(This is a snapshot of my old weblog. New posts and selected republished essays can be found at raganwald.com.)

Wednesday, June 15, 2005
  Working code attracts people who want to code

Charles Miller made a profound observation:
Working code attracts people who want to code. Design documents attract people who want to talk about coding.
Finding Discord in Harmony

He happened to be talking about a new open source initiative, but I couldn’t help but relate this simple principle to my experience with agile methodologies.

I have found that Big Design Up Front environments attract people who want to talk about software development, while iterative environments attract people who want to develop software. Is it any surpise that in companies where BDUF is predominant, nobody wants to stoop to coding? Everyone wants to be an “architect” or a “Business Analyst” or a “Product Manager.”

Recently I met a very bright fellow who is implementing a big new framework initiative. Developing within the framework seems to be quite frustrating and time consuming. Of course, there are many buzzword-compliant benefits promised from the framework. But there’s a certain “smell” to the project.

After some reflection, I realized that the problem with the framework is that the “architects” behind it have little or no interest in software development. Unlike today’s flavour-of-the-moment open source framework,* the developers of the framework do not actually use the framework. They’re architects, they don’t actually code applications. They don’t eat their own dogfood.

Their framework was developed for people who like design documents, buzzwords, and PowerPoint slides. And for that reason, there is lots of documentation and white papers. But there is precious little in the way of working example applications.

I suspect—although I don’t actually know—that the framework began with a white paper, and its destiny was forged then and there by that simple act.

Turning back toward the light, I think there’s a powerful lesson. Begin each project as Scrum begins, with the simplest chunk of code that delivers a benefit. If you’re building a framework, start with an example application in mind. Don’t make it “hello, framework.” Begin with something you can use and make sure your framework actually makes your life easier.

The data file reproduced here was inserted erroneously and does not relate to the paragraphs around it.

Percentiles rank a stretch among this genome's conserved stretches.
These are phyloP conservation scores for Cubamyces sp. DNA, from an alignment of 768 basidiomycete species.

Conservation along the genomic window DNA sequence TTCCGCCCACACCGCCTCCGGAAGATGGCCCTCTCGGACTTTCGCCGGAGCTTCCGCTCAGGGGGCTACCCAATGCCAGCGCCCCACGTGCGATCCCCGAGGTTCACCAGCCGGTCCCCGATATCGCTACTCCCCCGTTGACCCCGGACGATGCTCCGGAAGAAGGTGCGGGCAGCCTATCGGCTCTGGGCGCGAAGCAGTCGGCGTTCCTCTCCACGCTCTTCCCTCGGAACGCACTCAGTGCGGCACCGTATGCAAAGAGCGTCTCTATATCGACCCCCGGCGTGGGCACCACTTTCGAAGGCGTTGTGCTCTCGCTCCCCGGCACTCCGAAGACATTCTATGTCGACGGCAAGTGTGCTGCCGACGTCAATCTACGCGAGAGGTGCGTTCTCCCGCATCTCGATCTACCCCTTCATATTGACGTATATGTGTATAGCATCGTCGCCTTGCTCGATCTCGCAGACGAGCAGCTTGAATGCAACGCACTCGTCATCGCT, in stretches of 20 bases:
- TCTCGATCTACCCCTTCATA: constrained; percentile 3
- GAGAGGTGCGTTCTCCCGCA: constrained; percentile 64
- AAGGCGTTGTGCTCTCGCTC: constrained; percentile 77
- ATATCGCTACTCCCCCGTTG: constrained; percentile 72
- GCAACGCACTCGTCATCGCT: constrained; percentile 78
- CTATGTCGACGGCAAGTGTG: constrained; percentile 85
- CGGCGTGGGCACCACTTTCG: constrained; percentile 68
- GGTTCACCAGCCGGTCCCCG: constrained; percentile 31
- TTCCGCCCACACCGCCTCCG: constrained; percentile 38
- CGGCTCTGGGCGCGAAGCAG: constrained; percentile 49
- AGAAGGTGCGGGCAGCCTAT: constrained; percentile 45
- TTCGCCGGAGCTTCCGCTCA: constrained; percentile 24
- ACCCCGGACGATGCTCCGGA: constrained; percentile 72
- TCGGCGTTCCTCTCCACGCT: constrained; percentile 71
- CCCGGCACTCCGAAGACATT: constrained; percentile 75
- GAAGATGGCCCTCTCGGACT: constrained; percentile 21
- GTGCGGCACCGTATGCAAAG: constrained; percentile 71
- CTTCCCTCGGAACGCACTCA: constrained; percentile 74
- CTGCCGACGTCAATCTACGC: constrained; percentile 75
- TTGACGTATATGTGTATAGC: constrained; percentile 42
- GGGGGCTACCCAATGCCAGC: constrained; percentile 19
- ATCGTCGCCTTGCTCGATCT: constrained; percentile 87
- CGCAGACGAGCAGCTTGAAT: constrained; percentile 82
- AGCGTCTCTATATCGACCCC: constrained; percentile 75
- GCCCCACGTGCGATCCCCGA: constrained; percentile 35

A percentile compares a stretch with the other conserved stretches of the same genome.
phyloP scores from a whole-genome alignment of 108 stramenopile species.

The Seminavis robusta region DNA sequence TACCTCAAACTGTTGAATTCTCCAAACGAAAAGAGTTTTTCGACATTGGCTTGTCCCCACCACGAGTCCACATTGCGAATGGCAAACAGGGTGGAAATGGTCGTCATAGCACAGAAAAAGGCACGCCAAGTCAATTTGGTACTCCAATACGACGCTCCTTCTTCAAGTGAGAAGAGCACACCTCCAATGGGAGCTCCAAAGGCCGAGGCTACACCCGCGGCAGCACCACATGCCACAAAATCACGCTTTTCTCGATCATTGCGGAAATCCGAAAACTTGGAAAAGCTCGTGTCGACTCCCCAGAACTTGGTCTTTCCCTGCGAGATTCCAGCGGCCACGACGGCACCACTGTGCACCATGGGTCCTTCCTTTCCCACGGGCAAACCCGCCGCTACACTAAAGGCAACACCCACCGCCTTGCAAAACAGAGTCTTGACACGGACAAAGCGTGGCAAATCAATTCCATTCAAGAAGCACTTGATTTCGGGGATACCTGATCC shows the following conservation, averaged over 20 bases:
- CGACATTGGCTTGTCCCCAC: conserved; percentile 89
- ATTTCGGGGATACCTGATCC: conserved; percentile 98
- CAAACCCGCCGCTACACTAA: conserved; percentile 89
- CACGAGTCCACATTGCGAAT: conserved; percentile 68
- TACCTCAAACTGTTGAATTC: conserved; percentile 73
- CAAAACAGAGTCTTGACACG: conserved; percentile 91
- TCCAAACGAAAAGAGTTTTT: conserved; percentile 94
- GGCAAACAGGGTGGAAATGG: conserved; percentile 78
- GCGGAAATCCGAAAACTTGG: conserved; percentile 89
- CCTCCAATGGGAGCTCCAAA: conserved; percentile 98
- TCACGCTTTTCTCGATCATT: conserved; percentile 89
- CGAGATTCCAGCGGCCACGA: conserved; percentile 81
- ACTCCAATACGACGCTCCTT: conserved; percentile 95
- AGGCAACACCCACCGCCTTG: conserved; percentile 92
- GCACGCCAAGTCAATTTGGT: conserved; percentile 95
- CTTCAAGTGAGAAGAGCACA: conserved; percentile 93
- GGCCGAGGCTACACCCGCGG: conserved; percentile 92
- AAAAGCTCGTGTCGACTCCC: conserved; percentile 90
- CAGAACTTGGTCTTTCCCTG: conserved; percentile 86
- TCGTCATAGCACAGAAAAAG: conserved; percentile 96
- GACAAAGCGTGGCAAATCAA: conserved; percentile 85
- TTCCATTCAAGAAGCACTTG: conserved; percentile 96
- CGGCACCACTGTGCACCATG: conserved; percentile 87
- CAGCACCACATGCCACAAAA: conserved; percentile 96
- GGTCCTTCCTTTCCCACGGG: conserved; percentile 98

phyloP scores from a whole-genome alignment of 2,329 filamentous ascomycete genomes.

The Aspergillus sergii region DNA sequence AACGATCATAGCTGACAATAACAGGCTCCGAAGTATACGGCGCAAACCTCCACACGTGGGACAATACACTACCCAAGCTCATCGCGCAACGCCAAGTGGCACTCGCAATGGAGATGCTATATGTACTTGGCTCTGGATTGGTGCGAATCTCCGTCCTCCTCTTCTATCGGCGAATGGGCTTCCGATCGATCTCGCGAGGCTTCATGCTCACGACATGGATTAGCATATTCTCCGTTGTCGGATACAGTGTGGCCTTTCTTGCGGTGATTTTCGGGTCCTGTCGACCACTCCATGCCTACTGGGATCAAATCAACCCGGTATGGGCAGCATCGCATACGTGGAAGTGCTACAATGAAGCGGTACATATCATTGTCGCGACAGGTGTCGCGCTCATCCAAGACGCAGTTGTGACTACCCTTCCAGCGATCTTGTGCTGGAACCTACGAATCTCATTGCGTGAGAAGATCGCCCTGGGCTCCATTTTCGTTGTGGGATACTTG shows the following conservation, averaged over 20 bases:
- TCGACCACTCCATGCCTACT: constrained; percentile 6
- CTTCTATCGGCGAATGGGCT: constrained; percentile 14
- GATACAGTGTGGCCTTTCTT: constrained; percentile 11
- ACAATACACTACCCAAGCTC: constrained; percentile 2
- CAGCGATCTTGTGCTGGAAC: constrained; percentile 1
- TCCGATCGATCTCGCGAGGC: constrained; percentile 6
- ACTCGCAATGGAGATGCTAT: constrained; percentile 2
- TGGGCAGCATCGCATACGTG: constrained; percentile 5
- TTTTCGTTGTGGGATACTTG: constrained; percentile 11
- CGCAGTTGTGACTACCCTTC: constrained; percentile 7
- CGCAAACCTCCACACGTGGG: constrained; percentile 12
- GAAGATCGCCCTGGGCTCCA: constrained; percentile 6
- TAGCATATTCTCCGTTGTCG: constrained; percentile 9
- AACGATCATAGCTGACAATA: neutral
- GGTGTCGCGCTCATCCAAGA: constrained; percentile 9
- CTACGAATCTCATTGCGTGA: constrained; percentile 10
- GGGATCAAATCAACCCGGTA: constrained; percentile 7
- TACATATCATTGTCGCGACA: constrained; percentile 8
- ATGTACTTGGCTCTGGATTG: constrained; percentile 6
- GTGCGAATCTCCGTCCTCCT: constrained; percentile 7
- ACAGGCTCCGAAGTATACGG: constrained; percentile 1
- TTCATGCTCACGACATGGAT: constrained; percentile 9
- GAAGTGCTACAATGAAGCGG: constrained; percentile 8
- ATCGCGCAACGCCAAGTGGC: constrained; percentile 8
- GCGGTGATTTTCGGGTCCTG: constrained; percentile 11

I’ll close with a joke:
A programmer is someone who is so irritated by small inconveniences that they will spend weeks writing a script, so they can spend days debugging same script, so they can save five minutes of their time, which they will waste reading slashdot on reddit.
Just remember that if your work actually saves you some time you’ve created something of value. And the best way to make that happen is to start with working code.

* Ruby on Rails (link above), is the foundation of Basecamp, a software service for distributed project management.

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Comments on “Working code attracts people who want to code:
Great post. I made a few comments in response on my blog here:

Another thing that I have observed is that dev's with skills to really really code, IE dev's that can write good code fast enough they get carpel tunnel coding, have much more confidence to start with code vs. design. Because as they realize mistakes they'll just rewrite the entire thing. Other dev's that aren't as strong or that skilled often should or prefer to start with design. The most dangerous are those who think they are good, write bad code, and fall in love with it, and then move on leaving others with their screwed up legacy.
Yes, I've noticed this myself. The way that I prefer to sum it up is that an architect must code to support his design, whereas a developer must design to support his code.

If you don't involve yourself in either part your bound to make mistakes. How much is necessary is a qualitative issue that everyone must make for themselves, but recognizing that a proper mix is necessary is the first step.

To read more, check out What is a software Architect

I also recently worked on a project where this effect was very obvious. I had been talking to the team about some designs, but they felt more like just doing it the way they always have. My solution was to take a weekend and write the framework, along with a test app.

When I showed it to the team on Monday they were alot more happy and ran with it to create results I was very happy with. The really odd part about it all was that beyond taking ownership they started push me away from the coding.

I have to admit that was a bit annoying, but it was a short project, I had lots of other work to get done, and they were doing a great job so it made more sense not to create conflict just because I wanted to write some code. I still got around to reviewing all of the code so at least I wasn't totally out of the loop.

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